By: Bob Bailkoski, CEO of Logicalis
The workforce has changed more in the last two years than it has done over the previous two decades. The unstoppable rise of remote working, combined with the structural change of a younger, digitally native workforce climbing up corporate hierarchies, has required businesses to approach work differently.
By 2025, Gen Z will account for approximately 27% of the workforce. Inevitably a new demographic cohort brings with it new demands and expectations. A recent report has found that Gen Z cite a good work-life balance, ethical leadership, and demonstrable diversity and inclusion practices, as crucial considerations when choosing an employer, with concern for employee well-being sitting firmly at the top of their list.
Such are Gen Zs numbers and growing influence that businesses need to rethink their day-to-day operations to cater to Gen Zs attitudes and aspirations towards the working world.
A new attitude to work
Over the last few years, the way we work, and the way people view work, has been altered. Gen Z tends to see jobs as time-limited projects in which to build their skills. Once they feel that the project is done, they move to a new job, especially if they are limited in growth opportunities or feel that the business no longer aligns with their values. They are comfortable using the job market to progress rather than staying within a corporate culture and waiting for an opportunity.
The watchword is empowerment. This new generation of employees needs a hybrid workplace where they feel empowered to use their skills to the best of their ability and contribute to a business’s overall success.
Leveraging native skillsets
The skills that organisations need today are very different to what they needed a decade ago, and this will continue to change as digital transformation projects reshape industries. Businesses need Coders, DevOps Engineers and App Developers, workers familiar with harnessing AI and Machine Learning while working in an agile manner – all skills that are inherently part of the Millennial and Gen Z skillsets.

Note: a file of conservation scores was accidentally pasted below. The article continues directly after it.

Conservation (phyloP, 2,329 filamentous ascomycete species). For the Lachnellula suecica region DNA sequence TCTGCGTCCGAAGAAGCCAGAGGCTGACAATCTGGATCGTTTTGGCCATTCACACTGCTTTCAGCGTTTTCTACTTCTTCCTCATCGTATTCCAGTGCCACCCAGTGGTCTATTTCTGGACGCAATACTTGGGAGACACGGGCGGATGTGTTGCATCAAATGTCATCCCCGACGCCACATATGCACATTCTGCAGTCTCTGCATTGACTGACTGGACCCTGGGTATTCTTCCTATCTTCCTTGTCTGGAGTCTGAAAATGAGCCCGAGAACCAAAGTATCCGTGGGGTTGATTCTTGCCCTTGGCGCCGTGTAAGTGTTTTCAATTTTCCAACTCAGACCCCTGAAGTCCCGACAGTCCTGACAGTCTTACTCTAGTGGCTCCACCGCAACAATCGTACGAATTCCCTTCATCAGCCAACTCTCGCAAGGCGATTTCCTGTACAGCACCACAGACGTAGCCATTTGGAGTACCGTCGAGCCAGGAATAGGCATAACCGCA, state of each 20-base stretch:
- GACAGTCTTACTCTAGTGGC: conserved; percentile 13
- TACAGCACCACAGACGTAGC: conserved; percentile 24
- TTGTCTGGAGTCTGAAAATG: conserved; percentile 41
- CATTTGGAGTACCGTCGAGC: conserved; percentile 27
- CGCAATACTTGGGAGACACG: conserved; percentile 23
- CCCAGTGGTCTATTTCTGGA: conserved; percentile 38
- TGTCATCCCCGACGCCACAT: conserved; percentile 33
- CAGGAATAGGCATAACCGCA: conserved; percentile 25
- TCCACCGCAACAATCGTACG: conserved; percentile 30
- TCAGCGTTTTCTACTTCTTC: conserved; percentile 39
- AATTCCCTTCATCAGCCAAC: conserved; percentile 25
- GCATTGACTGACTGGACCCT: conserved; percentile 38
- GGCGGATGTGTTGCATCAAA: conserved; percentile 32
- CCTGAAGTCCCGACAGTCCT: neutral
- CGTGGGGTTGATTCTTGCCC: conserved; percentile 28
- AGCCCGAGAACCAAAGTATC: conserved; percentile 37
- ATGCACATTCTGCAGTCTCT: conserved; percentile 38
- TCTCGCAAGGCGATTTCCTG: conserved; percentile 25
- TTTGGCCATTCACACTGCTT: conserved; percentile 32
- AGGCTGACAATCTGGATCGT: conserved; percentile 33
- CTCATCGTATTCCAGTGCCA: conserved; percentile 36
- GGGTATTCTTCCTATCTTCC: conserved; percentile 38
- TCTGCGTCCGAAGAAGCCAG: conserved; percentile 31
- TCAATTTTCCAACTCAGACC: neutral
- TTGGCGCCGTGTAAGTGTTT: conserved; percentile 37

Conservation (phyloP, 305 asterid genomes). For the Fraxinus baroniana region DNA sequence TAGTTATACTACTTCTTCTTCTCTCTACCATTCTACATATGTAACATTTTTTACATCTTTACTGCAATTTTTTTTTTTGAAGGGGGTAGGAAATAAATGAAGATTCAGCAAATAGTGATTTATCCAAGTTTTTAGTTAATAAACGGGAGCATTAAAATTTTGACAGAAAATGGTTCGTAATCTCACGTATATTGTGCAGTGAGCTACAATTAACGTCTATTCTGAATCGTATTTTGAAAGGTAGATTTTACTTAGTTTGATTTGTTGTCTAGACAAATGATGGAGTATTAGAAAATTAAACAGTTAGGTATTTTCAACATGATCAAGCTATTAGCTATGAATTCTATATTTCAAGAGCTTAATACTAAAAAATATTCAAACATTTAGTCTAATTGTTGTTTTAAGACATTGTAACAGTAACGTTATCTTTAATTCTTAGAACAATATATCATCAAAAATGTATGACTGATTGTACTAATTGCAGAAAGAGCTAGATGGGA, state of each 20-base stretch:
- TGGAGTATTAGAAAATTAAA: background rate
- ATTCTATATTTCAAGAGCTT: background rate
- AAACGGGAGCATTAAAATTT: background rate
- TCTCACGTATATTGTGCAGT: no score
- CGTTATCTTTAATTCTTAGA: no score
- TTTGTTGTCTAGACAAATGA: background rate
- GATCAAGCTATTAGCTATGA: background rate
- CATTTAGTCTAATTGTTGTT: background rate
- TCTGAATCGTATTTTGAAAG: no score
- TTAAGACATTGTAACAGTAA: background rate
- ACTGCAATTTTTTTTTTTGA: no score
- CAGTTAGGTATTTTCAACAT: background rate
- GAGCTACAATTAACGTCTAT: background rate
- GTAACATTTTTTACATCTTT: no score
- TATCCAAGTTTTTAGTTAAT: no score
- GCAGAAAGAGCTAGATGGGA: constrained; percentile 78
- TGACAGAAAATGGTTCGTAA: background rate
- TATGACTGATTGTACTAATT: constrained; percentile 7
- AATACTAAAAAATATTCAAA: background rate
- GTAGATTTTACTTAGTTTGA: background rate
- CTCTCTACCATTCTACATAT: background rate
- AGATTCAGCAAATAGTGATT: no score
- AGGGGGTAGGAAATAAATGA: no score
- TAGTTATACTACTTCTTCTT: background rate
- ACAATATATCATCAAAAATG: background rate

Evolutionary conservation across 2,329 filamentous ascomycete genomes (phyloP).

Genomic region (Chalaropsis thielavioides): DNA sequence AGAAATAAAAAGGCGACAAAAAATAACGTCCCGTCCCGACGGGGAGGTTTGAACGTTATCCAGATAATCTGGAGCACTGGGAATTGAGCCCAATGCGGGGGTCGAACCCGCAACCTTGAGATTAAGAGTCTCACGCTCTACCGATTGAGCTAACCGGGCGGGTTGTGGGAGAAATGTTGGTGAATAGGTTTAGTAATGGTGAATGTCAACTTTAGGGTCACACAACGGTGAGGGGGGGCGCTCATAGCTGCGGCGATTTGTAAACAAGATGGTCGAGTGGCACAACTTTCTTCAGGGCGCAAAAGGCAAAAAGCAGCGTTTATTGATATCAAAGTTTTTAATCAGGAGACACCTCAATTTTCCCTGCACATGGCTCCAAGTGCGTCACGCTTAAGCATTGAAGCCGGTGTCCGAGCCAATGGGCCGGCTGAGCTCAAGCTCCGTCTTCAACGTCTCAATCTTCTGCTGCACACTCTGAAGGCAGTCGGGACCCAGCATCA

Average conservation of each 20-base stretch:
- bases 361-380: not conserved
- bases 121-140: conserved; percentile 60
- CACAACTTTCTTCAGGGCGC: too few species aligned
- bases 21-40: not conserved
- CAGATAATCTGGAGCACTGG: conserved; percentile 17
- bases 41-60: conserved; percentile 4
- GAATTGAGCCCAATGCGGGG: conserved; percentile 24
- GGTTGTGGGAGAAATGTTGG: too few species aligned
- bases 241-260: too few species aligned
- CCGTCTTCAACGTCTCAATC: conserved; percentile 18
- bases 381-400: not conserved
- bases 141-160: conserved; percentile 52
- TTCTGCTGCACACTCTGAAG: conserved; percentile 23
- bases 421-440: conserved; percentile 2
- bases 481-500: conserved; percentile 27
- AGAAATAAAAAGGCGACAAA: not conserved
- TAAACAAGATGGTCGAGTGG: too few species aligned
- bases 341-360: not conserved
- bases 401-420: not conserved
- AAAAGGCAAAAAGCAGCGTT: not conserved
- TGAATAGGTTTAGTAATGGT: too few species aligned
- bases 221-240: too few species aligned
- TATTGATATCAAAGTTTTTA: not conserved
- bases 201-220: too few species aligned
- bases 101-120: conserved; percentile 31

As a result, businesses must ensure they appeal to this rising generation of workers. As digital natives they have implicit skillsets and, by attracting the younger generation, companies will avoid facing a specific skills shortage that could leave them falling behind the competition.
Creating a digital workplace for the digital generation
Organisations need to start using the tools that align with their employees’ skillsets. Almost all (90%)of new UK jobs now require digital skills, so why not create a workplace that caters for the digital generation?
Businesses need to take a more flexible approach and downplay the ‘command and control’ structure that was such a hallmark of corporate cultures. Organisations that adopt employee-centric ways of working will attract these new workers and avoid losing out to competitors.
Flexible, hybrid working methods are a critical feature for the younger generations. Organisations should enable safe working practices from anywhere globally, making a seamless contribution and effective collaboration, no matter where employees reside, a rule rather than an exception.
Room to thrive and grow
Providing a truly digital workplace is key to making the most of the upcoming generation’s skillsets and providing them with a culture of innovation to help them thrive. Retaining talented employees will be one of the most significant challenges of the next decade. Still, if a business can keep up with the pace of digital transformation, provide an environment where the digital natives can flourish and listen carefully to employee sentiment, it can become more than just a waypoint on Gen Zs increasingly peripatetic career paths.
Offering flexibility and modern methods that chime with a new generation’s values will increasingly be the key to driving talent attraction and retention and ultimately ensuring business success.